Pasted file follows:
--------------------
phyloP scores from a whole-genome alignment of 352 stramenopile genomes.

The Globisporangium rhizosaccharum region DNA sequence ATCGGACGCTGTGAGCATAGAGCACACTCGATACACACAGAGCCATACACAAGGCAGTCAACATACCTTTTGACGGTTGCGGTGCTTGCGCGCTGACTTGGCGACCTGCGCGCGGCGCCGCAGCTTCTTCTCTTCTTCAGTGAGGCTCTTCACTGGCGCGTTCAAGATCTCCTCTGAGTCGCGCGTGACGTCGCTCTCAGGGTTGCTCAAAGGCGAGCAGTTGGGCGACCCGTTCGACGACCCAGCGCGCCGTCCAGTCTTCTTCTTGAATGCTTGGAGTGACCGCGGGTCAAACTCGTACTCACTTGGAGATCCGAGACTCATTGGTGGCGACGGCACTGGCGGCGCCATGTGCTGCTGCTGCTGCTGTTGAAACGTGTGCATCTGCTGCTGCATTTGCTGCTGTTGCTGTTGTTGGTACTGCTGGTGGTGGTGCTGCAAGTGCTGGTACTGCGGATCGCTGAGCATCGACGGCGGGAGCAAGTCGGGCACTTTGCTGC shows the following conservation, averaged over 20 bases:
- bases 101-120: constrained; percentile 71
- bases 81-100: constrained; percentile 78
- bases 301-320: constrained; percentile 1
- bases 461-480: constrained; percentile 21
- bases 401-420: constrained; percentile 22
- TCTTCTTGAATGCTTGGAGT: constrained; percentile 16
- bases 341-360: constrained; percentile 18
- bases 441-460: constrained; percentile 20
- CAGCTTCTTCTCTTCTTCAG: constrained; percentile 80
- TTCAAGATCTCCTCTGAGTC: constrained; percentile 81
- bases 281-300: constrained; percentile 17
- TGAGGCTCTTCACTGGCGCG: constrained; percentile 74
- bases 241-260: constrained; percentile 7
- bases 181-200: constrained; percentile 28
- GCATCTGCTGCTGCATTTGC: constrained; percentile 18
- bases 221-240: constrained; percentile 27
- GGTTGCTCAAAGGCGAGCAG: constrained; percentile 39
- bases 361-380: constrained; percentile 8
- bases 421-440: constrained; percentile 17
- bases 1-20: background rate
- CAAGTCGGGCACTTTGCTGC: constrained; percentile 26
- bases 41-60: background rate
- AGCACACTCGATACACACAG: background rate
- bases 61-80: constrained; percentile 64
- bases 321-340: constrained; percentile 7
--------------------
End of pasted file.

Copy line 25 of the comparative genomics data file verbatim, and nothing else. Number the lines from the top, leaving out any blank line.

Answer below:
- AGCACACTCGATACACACAG: background rate